Rodney McMillian, Untitled (4443 Prospect Ave.), 2009.Vielmetter Los Angeles, Los Angeles.

Rodney McMillian
Vielmetter Los Angeles, Los Angeles
Untitled (4443 Prospect Ave.), 2009

Rodney McMillian’s monumental painting Untitled (4443 Prospect Ave.) is a flat, 1:1 scale representation of the façade of the artist’s Los Angeles home at the time it was made. The work, which is composed of acrylic paint on a shaped, unstretched canvas, is roughly painted in black with hints of red suggesting the interior of the home, seen through window and screen door. As in much of McMillian’s work, a personal referent—in this case the artist’s home—touches on a much broader conversation about structures of power, institutions, history, and how these structures are woven into the relationships, experiences, and objects that compose even our most intimate spheres of life. Made amidst the deep uncertainty of the American Financial Crisis, which was characterized by multitudes of defaults on toxic sub-prime mortgages that had been primarily targeted and sold to persons of color who then lost their homes in disproportionate numbers, Untitled (4443 Prospect Ave.) deals with the idea of the house as the representation of the “American Dream,” and the painful gap that often exists between the ideal of home and the reality lived within it.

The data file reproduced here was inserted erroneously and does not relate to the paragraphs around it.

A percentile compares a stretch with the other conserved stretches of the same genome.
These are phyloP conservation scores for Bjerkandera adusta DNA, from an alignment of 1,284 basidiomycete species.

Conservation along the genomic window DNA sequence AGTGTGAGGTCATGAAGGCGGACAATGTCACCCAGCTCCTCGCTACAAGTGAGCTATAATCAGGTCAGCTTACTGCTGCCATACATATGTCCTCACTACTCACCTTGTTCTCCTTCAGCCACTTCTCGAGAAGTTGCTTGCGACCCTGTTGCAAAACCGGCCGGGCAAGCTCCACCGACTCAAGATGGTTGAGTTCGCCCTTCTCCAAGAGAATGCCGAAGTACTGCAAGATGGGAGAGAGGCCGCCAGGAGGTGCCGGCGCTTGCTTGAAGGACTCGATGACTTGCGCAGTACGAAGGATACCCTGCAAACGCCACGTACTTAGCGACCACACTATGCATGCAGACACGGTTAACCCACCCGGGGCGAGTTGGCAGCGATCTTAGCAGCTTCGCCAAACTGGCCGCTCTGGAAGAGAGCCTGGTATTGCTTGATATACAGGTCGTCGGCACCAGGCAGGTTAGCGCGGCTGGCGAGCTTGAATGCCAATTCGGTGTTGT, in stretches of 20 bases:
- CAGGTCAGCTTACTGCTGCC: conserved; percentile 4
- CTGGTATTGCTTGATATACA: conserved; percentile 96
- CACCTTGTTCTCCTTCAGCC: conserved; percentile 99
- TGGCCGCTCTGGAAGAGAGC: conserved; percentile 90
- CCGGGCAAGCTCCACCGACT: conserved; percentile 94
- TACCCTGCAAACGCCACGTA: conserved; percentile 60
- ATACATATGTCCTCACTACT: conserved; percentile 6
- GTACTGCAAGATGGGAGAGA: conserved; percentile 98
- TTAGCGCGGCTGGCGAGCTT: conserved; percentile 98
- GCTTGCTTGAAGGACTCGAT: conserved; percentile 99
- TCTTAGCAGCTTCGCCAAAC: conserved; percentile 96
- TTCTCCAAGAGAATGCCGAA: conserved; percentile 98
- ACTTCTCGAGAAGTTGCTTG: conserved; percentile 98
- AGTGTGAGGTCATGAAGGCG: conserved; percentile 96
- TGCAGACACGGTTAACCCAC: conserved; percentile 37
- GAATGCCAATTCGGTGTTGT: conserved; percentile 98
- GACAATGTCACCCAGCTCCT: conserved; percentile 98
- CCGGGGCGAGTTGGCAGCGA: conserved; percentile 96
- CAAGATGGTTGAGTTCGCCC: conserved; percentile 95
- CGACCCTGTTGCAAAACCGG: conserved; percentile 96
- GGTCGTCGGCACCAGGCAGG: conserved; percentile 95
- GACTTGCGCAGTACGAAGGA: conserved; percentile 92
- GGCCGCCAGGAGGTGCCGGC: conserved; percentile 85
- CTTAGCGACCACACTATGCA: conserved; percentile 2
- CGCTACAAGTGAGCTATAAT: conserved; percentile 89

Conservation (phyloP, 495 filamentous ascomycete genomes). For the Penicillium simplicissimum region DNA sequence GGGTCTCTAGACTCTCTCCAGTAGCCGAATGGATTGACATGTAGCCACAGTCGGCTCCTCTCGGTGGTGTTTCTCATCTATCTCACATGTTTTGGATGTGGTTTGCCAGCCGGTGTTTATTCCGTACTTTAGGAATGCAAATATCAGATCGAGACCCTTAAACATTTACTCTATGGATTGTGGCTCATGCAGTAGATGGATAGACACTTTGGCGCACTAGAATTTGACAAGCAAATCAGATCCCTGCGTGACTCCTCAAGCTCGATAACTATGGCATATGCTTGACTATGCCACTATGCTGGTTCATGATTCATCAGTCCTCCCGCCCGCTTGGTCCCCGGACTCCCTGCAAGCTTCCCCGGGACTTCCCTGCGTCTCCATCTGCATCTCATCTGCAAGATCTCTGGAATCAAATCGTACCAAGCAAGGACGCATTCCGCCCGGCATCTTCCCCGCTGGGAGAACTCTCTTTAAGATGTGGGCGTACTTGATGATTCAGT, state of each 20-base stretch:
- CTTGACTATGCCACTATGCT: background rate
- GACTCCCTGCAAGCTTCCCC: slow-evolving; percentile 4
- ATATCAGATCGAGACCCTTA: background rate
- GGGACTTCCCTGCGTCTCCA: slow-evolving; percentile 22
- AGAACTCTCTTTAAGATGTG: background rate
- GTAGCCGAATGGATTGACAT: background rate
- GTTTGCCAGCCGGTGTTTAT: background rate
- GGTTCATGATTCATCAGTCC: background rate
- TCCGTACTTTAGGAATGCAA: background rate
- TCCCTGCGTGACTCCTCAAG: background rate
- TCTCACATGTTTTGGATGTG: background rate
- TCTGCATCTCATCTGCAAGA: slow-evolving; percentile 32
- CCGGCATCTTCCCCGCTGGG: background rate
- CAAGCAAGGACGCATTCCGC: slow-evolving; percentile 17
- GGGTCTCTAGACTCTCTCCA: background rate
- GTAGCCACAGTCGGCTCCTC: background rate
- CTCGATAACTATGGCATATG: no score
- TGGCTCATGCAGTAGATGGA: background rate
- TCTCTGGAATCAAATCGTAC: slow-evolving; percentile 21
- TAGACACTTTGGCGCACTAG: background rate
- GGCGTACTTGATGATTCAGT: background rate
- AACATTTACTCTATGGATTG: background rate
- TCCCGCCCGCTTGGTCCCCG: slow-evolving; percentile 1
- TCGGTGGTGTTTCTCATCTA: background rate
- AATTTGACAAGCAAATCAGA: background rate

Artwork by Dan Peterman. Courtesy of Rhona Hoffman Gallery, Chicago. 

Dan Peterman 
Rhona Hoffman Gallery, Chicago 

Scott Reeder 
Kavi Gupta, Chicago
Kiosk, 2019

This new commission by Scott Reeder invites a wide range of artists from Chicago, Detroit, New York, Los Angeles, and internationally to design flyers to be affixed to the of structure of a kiosk. The site will function as an analog proxy of community and communication within the context of the exposition, alongside a series of ‘monochromatic souvenirs,’ that borrows the form of a traditional European outdoor kiosk for advertisements, but through the lens of an artist-driven work.